Self-Initiated Expatriates - Disloyal Adventurers or Misunderstood Heroes?

University essay from Umeå universitet/Företagsekonomi; Umeå universitet/Företagsekonomi

Abstract:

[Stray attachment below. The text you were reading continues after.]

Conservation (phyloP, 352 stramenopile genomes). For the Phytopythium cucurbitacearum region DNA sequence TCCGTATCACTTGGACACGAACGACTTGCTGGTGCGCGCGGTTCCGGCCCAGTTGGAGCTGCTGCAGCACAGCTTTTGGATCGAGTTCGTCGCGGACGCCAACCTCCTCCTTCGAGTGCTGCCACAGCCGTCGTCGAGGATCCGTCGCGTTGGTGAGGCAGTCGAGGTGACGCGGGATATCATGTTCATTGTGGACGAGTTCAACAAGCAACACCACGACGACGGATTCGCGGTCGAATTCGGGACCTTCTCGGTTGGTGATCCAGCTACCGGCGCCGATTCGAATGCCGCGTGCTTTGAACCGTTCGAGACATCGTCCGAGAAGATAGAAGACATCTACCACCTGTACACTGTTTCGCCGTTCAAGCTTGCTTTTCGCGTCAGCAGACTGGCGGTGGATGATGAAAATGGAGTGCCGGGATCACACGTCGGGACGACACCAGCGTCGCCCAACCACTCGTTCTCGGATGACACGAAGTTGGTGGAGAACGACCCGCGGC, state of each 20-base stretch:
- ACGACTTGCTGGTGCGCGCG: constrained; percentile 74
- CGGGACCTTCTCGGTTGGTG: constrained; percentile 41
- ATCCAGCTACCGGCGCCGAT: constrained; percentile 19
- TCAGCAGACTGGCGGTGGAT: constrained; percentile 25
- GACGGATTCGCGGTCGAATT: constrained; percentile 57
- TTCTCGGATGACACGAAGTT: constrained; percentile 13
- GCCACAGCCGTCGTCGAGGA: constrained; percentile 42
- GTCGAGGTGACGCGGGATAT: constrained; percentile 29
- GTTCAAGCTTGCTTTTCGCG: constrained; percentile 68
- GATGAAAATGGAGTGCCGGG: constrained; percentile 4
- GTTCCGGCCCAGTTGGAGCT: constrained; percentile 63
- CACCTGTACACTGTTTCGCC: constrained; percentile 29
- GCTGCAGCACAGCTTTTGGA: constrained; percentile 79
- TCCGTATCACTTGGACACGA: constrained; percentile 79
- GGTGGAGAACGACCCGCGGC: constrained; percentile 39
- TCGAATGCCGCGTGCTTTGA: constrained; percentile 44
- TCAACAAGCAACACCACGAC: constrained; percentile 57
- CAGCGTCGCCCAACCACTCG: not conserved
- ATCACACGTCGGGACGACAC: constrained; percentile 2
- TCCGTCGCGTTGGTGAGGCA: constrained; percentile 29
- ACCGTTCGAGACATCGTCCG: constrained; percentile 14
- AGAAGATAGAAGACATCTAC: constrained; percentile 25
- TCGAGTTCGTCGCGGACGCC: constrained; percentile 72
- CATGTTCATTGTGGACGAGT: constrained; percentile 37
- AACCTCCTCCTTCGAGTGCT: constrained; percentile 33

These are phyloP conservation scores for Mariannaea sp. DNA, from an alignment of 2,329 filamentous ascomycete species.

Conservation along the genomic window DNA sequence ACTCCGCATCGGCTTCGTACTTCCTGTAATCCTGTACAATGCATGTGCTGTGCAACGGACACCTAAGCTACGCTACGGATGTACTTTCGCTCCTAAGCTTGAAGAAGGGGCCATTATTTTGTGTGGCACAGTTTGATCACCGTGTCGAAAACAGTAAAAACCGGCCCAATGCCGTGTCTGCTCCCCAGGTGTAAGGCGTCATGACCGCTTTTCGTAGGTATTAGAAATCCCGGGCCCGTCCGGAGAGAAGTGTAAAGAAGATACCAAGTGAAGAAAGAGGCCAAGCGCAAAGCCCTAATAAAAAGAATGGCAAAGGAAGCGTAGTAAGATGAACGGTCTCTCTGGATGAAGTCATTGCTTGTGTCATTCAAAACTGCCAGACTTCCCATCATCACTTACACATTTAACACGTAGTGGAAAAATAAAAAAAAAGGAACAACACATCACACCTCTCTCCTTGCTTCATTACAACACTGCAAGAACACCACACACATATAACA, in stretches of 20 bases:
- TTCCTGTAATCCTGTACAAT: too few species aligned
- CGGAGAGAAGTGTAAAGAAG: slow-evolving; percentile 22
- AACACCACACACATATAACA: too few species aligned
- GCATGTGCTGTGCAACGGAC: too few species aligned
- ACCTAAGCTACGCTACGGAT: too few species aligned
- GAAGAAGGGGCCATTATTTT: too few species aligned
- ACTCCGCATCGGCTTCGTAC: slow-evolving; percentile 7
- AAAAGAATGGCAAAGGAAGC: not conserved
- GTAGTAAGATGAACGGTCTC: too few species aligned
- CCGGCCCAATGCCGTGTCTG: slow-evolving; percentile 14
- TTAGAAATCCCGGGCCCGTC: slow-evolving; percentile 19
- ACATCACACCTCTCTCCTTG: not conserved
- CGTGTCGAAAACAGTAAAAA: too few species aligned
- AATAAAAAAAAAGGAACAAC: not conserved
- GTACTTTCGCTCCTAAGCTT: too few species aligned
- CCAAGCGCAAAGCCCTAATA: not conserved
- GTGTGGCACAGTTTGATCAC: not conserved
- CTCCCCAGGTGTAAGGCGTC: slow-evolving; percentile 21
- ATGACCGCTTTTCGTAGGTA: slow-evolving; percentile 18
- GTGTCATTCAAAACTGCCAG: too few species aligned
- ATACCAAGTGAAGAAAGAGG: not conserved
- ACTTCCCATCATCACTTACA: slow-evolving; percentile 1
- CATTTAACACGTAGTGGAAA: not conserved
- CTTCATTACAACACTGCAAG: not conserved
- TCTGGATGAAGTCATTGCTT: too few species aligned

China is growing as an economic power leading to more and more foreign organizations taking the opportunity of its future potential and hence opening up their subsidies there. Companies nowadays, have several options when it comes to what type of workforce they should recruit. Self-Initiated Expatriates (SIEs) are a growing group in the international workforce who goes to work in another country on their own initiative as compared to the traditional expatriates that are sent by companies. Our literature research indicated that SIEs are perceived as a group of people who lack organizational commitment and tend to switch jobs often, which makes organizations reluctant to employ and invest in them.Inspired by this, we have a performed a study, which investigated SIEs’ experiences in China. The purpose of the study was to develop recommendations for organizations on how to better leverage SIEs as human resource. To fulfill the purpose of our thesis, we conducted a qualitative study, where we interviewed ten Westerners who currently had a job or previously had been employed in China. Our empirical findings revealed that SIEs perceive themselves as developing better cross-cultural skills and improving their language proficiency more than traditional expatriates as well as being much cheaper to employ. They do however need challenges, freedom and career development possibilities in order to stay satisfied. The failure to provide these from the company side results in them quitting their job or if the costs of quitting are too high, they stay on but performing only what they absolutely have to. As for the existing definitions, we found that a definition that only includes individuals with clear plans of return is not suitable since some SIEs have a “for now” mindset and only considering SIEs who intend to leave in the near future might lead to an overrepresentation of “failed” SIEs in the population. A more suitable definition should allow for less definite plans for staying in the host country.

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